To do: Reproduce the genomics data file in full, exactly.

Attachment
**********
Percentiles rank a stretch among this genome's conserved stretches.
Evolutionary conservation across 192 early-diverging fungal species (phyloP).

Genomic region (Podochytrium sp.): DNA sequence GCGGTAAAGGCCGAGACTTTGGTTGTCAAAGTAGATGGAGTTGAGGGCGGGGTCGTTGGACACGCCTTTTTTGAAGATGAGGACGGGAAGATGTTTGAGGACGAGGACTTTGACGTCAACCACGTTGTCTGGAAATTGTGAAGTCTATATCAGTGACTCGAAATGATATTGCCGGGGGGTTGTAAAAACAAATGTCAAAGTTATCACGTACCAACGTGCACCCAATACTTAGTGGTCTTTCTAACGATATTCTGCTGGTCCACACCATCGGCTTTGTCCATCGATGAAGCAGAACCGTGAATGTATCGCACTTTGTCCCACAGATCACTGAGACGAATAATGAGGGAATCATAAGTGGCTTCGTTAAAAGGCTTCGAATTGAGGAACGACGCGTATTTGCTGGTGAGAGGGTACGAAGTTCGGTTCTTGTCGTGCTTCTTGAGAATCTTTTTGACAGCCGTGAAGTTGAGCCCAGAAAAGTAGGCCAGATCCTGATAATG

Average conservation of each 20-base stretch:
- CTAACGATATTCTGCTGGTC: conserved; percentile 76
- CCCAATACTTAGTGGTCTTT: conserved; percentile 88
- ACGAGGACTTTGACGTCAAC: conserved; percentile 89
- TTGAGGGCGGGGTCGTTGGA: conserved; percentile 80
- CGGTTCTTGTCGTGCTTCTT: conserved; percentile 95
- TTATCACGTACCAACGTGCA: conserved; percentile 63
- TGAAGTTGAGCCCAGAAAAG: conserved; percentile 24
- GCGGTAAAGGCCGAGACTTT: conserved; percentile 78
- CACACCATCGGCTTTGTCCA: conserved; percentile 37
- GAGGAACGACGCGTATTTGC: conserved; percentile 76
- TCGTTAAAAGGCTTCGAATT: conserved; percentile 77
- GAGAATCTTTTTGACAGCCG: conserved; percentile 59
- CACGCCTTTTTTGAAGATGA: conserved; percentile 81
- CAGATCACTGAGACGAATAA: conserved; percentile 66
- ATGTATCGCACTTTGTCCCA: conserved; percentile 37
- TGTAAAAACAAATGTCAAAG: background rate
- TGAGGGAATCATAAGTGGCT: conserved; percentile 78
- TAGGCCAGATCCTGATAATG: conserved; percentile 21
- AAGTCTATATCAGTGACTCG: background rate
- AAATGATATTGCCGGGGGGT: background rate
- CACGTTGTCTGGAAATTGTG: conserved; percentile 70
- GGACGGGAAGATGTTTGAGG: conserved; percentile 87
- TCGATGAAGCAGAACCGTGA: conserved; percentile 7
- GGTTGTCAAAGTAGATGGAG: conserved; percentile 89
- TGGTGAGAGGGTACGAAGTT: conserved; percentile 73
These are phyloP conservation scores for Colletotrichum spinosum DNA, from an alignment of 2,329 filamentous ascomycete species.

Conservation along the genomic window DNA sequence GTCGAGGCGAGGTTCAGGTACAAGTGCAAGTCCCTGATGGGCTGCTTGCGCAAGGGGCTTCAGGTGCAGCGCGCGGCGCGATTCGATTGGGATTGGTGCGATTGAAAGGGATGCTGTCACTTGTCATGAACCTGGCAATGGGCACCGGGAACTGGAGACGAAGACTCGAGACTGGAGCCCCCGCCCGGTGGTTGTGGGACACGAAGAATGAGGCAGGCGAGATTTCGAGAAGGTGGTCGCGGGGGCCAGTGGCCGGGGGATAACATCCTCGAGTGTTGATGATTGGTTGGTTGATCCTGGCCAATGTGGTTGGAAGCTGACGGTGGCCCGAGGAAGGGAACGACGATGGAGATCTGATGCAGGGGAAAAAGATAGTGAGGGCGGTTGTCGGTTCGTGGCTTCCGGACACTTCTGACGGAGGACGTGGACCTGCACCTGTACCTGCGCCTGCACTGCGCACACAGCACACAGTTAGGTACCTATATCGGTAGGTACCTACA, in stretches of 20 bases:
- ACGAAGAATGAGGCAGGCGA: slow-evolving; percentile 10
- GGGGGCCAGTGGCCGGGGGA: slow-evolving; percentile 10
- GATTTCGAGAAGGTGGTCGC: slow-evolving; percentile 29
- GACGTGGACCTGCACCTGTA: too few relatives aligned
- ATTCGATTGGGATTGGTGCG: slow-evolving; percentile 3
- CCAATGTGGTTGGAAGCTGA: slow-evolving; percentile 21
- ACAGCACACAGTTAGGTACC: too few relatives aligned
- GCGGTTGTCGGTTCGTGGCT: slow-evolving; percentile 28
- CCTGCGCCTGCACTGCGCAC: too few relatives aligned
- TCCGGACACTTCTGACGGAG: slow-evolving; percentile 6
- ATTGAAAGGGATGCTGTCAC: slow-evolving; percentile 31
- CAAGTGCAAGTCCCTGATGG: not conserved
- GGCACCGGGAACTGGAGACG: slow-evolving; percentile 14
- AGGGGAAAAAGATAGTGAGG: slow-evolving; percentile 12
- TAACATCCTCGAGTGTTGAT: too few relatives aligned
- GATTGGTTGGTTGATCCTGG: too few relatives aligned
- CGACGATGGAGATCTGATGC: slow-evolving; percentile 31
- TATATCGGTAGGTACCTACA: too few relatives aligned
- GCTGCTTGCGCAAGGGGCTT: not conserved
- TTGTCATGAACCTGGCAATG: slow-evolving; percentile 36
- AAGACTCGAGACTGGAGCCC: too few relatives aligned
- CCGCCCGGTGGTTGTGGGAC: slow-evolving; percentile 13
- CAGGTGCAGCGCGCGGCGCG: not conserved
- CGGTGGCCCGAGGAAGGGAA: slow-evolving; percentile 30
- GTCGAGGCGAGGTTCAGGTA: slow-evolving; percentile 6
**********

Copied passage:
Percentiles rank a stretch among this genome's conserved stretches.
Evolutionary conservation across 192 early-diverging fungal species (phyloP).

Genomic region (Podochytrium sp.): DNA sequence GCGGTAAAGGCCGAGACTTTGGTTGTCAAAGTAGATGGAGTTGAGGGCGGGGTCGTTGGACACGCCTTTTTTGAAGATGAGGACGGGAAGATGTTTGAGGACGAGGACTTTGACGTCAACCACGTTGTCTGGAAATTGTGAAGTCTATATCAGTGACTCGAAATGATATTGCCGGGGGGTTGTAAAAACAAATGTCAAAGTTATCACGTACCAACGTGCACCCAATACTTAGTGGTCTTTCTAACGATATTCTGCTGGTCCACACCATCGGCTTTGTCCATCGATGAAGCAGAACCGTGAATGTATCGCACTTTGTCCCACAGATCACTGAGACGAATAATGAGGGAATCATAAGTGGCTTCGTTAAAAGGCTTCGAATTGAGGAACGACGCGTATTTGCTGGTGAGAGGGTACGAAGTTCGGTTCTTGTCGTGCTTCTTGAGAATCTTTTTGACAGCCGTGAAGTTGAGCCCAGAAAAGTAGGCCAGATCCTGATAATG

Average conservation of each 20-base stretch:
- CTAACGATATTCTGCTGGTC: conserved; percentile 76
- CCCAATACTTAGTGGTCTTT: conserved; percentile 88
- ACGAGGACTTTGACGTCAAC: conserved; percentile 89
- TTGAGGGCGGGGTCGTTGGA: conserved; percentile 80
- CGGTTCTTGTCGTGCTTCTT: conserved; percentile 95
- TTATCACGTACCAACGTGCA: conserved; percentile 63
- TGAAGTTGAGCCCAGAAAAG: conserved; percentile 24
- GCGGTAAAGGCCGAGACTTT: conserved; percentile 78
- CACACCATCGGCTTTGTCCA: conserved; percentile 37
- GAGGAACGACGCGTATTTGC: conserved; percentile 76
- TCGTTAAAAGGCTTCGAATT: conserved; percentile 77
- GAGAATCTTTTTGACAGCCG: conserved; percentile 59
- CACGCCTTTTTTGAAGATGA: conserved; percentile 81
- CAGATCACTGAGACGAATAA: conserved; percentile 66
- ATGTATCGCACTTTGTCCCA: conserved; percentile 37
- TGTAAAAACAAATGTCAAAG: background rate
- TGAGGGAATCATAAGTGGCT: conserved; percentile 78
- TAGGCCAGATCCTGATAATG: conserved; percentile 21
- AAGTCTATATCAGTGACTCG: background rate
- AAATGATATTGCCGGGGGGT: background rate
- CACGTTGTCTGGAAATTGTG: conserved; percentile 70
- GGACGGGAAGATGTTTGAGG: conserved; percentile 87
- TCGATGAAGCAGAACCGTGA: conserved; percentile 7
- GGTTGTCAAAGTAGATGGAG: conserved; percentile 89
- TGGTGAGAGGGTACGAAGTT: conserved; percentile 73
These are phyloP conservation scores for Colletotrichum spinosum DNA, from an alignment of 2,329 filamentous ascomycete species.

Conservation along the genomic window DNA sequence GTCGAGGCGAGGTTCAGGTACAAGTGCAAGTCCCTGATGGGCTGCTTGCGCAAGGGGCTTCAGGTGCAGCGCGCGGCGCGATTCGATTGGGATTGGTGCGATTGAAAGGGATGCTGTCACTTGTCATGAACCTGGCAATGGGCACCGGGAACTGGAGACGAAGACTCGAGACTGGAGCCCCCGCCCGGTGGTTGTGGGACACGAAGAATGAGGCAGGCGAGATTTCGAGAAGGTGGTCGCGGGGGCCAGTGGCCGGGGGATAACATCCTCGAGTGTTGATGATTGGTTGGTTGATCCTGGCCAATGTGGTTGGAAGCTGACGGTGGCCCGAGGAAGGGAACGACGATGGAGATCTGATGCAGGGGAAAAAGATAGTGAGGGCGGTTGTCGGTTCGTGGCTTCCGGACACTTCTGACGGAGGACGTGGACCTGCACCTGTACCTGCGCCTGCACTGCGCACACAGCACACAGTTAGGTACCTATATCGGTAGGTACCTACA, in stretches of 20 bases:
- ACGAAGAATGAGGCAGGCGA: slow-evolving; percentile 10
- GGGGGCCAGTGGCCGGGGGA: slow-evolving; percentile 10
- GATTTCGAGAAGGTGGTCGC: slow-evolving; percentile 29
- GACGTGGACCTGCACCTGTA: too few relatives aligned
- ATTCGATTGGGATTGGTGCG: slow-evolving; percentile 3
- CCAATGTGGTTGGAAGCTGA: slow-evolving; percentile 21
- ACAGCACACAGTTAGGTACC: too few relatives aligned
- GCGGTTGTCGGTTCGTGGCT: slow-evolving; percentile 28
- CCTGCGCCTGCACTGCGCAC: too few relatives aligned
- TCCGGACACTTCTGACGGAG: slow-evolving; percentile 6
- ATTGAAAGGGATGCTGTCAC: slow-evolving; percentile 31
- CAAGTGCAAGTCCCTGATGG: not conserved
- GGCACCGGGAACTGGAGACG: slow-evolving; percentile 14
- AGGGGAAAAAGATAGTGAGG: slow-evolving; percentile 12
- TAACATCCTCGAGTGTTGAT: too few relatives aligned
- GATTGGTTGGTTGATCCTGG: too few relatives aligned
- CGACGATGGAGATCTGATGC: slow-evolving; percentile 31
- TATATCGGTAGGTACCTACA: too few relatives aligned
- GCTGCTTGCGCAAGGGGCTT: not conserved
- TTGTCATGAACCTGGCAATG: slow-evolving; percentile 36
- AAGACTCGAGACTGGAGCCC: too few relatives aligned
- CCGCCCGGTGGTTGTGGGAC: slow-evolving; percentile 13
- CAGGTGCAGCGCGCGGCGCG: not conserved
- CGGTGGCCCGAGGAAGGGAA: slow-evolving; percentile 30
- GTCGAGGCGAGGTTCAGGTA: slow-evolving; percentile 6